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Some of the most obvious cultural differences between Italy and other countries include public holidays, school schedules, and hours of operation for stores and banks. This page documents the differences, and because we couldn't figure out where else to put it, also describes French electrical service!
On national public holidays most businesses, schools, and banks close and people will have the day off in Italy. They may even close in the afternoon of the day before. When a holiday falls on a Tuesday or a Thursday, many Italians will fare il ponte (make the bridge) by taking off the day between the holiday and the weekend. If a holiday is coming, be sure to get enough cash while the banks are open. Some service stations will also close, so if driving is in your holiday plans, especially in the countryside, a full tank of gas is recommended.
Here are the major public holidays and the dates on which they occur:
The Italian school year begins in September and ends in June. The academic year is divided into either two or three terms, depending on the region: September-January and January-June, or September-January, January-March, and March-June. The school calendar is determined each year at a regional level. Schools are closed during Christmas and Easter breaks, as well as for local and national holidays. Tourist destinations are more crowded at these times. You can search for the current school calendar here.
All of Italy keeps the same time. During the winter months this is one hour later than Universal Time (UT, formerly Greenwich Mean Time or GMT). Italy also observes daylight saving time. It begins on the last Sunday in March and ends on the last Sunday in October. Daylight saving time in Italy is two hours later than Universal Time. Here are some times around the world, relative to Rome time:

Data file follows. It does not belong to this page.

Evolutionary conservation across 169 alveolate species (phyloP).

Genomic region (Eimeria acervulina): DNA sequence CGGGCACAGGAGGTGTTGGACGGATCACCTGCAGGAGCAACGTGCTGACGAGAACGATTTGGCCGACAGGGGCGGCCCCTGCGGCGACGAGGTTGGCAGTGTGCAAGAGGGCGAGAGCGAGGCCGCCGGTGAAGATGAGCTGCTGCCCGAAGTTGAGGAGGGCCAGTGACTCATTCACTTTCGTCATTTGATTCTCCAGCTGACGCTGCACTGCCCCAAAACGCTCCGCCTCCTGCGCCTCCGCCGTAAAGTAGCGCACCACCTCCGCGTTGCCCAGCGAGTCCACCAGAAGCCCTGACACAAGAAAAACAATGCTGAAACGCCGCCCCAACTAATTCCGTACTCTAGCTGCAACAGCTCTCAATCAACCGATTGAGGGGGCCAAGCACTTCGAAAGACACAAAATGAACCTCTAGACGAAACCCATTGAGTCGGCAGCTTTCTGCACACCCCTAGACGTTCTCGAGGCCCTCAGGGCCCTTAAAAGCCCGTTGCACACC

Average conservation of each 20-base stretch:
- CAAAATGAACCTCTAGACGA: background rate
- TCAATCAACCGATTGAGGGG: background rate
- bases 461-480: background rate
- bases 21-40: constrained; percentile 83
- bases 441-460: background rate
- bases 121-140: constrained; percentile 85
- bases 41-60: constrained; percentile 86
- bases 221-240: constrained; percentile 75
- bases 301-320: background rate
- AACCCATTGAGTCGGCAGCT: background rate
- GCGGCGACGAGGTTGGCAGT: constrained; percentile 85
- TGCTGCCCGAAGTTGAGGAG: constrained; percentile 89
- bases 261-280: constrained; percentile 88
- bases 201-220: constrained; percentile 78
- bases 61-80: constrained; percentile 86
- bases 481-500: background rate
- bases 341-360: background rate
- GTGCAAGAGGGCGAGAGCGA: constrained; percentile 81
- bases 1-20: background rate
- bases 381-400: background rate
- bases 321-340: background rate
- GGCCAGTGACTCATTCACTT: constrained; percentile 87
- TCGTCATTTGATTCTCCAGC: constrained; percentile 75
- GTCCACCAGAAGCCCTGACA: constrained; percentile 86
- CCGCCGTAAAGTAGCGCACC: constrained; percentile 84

Banks in Rome are typically open Monday through Friday from 08h30 to 13h30 and from 14h30 to 16h00, although afternoon hours may vary. ATM machines will be available 24 hours a day.
Shops and stores are generally open Monday through Friday from 09h00 or 09h30 to 13h00 and from 16h00 or 17h00 to about 20h00. Saturdays they are usually open from 10h00 to 20h00. In the center of Rome quite a few shops stay open as late as 22h00 on weekdays and 20h00 on Sundays.
Rome supermarkets are open Tuesday through Saturday from 10h00 to 20h00. Mondays they commonly open at 13h00. Central Rome stores will often have longer hours, sometimes including Sundays.
Italy has 220-volt 50-hertz electrical service. Before you leave, check whether your electric shavers, travel irons, hair dryers, or other personal appliances will operate at the higher voltage. If not, you must buy new appliances or bring a voltage converter, also called a transformer. Dual-voltage hair dryers are quite easy to find, and electric shavers are often dual-voltage, so you may not need a transformer.
Remember that outlet prongs are shaped differently. Italy uses European-style plugs, having two round pins and requiring the use of mechanical plug adapters for most foreign appliances. These are inexpensive and available from many sources, including hardware stores. Keep in mind, however, that plug adapters are not electrical converters; they merely adapt the plug so it can be connected.
Finally, since current alternates at 50 cycles, not 60 as in the U.S. and some other countries, expect your dual-voltage hair dryer, for example, to run a little slower.